You will cut 2 39” pieces from your 1x12x8 and 1 from your 1x12x6. Then simply repeat steps 1 and 2 to each of these pieces of wood. (Stain and seal)
STEP 5: Add your wheels

Grab one of your 1x12x39 pieces of wood that you just cut and treated. Mark 1.5” in from each corner. This is where your caster wheels will go.

Simply screw each wheel into its place and now we have the bottom of our storage bin.
STEP 6: Add the front and back to your box

Now we are going to add the front and backsides to the storage bin. Take your other 2 1x12x39” pieces you cut in step 4 and line them up (one at a time) along the edge of the bottom piece with the wheels you created in step 5. We will be screwing these into the bottom with the wood sitting on top of the bottom plank not to the side. *See picture

To keep the wood from splitting you can drill anchor holes into these pieces and then insert the screws.
STEP 7: Measure and cut the sides for your box

Once you are done attaching both front and backsides to the bottom it is time to move onto the left and right sides. First you need to measure between the front and the back lengthwise and also from the bottom to the top of the front and back height-wise.

Take these measurements and cut 2 pieces for either side. *My measurements were 11 ¼ x9 5/8”
STEP 8: Complete your box

Once your pieces are cut repeat steps 1 and 2 to these pieces.

Now simply insert them into the openings on either side of the bin.

Screw each of them into place from the front and back making sure that each piece is flush against the edge of the storage bin.
STEP 9: Take a step back and enjoy!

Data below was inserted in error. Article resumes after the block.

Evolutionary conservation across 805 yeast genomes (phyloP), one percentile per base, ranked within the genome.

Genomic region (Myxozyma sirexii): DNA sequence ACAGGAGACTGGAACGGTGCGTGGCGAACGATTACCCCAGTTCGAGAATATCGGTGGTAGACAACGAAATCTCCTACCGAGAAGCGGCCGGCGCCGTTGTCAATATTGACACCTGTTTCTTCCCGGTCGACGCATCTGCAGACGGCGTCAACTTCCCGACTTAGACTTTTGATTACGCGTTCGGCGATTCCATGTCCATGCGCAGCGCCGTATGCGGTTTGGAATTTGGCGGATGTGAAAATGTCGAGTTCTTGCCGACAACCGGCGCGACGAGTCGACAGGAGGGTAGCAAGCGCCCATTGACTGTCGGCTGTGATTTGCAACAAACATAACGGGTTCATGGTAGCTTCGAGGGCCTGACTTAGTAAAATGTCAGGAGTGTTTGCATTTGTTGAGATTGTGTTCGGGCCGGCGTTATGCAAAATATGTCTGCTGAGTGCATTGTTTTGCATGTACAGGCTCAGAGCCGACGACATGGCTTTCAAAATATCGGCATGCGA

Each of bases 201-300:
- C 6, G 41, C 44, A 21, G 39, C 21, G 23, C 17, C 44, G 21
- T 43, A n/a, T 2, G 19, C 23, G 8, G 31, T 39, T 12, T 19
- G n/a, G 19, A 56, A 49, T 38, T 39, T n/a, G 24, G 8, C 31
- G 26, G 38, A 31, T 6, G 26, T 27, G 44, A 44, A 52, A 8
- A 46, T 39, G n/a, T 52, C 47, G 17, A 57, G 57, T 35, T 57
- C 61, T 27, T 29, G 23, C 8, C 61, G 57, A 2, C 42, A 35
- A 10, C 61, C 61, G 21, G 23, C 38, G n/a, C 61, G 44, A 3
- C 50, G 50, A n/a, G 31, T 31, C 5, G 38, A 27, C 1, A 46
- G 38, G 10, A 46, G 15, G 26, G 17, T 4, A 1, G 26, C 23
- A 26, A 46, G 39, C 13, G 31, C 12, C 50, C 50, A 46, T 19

STEP 10: If you want, you can add a couple of colorful pillows (Wal-Mart had outdoor pillows on sale for $2)
You could store the pillows in the bin when bad weather is on its way or keep small gardening tools inside, really whatever you feel like!
Suggested materials:
  • Wood   (lowe's)
  • Hairpin legs   (amazon)
  • Outdoor screws   (lowe's)
See all materials
Frequently asked questions
Have a question about this project?
  3 questions
  • Dee B Dee B on Jul 17, 2016
    I would like to know about what this whole project will cost. It is so nice and seems not too complicated. I am inspired. Thank you!
  • UpState UpState on Jul 17, 2016
    Besides Thompson's Water Seal...What other products would you recommend for a "harsher" outdoor environment (not under a porch) ??? THX !
  • Sheri Duvall Sheri Duvall on Jul 19, 2016
    where did you get the hairpin legs ?
Join the conversation
2 of 26 comments
  • Mgu31484850 Mgu31484850 on Apr 06, 2023

    Hi there. A bit confused about what wood I would need just for the bench without the rollout storage. Would really appreciate your help. Perfect extra seating for my deck and even a quick make shift coffee table. Thanks so much!

  • Isa82595089 Isa82595089 on May 17, 2023

    I love haïr pin legs; however they are so expensive and I have f done extensive research on them; the other difficulty is that most of the items cannot be delivered to Puerto Rico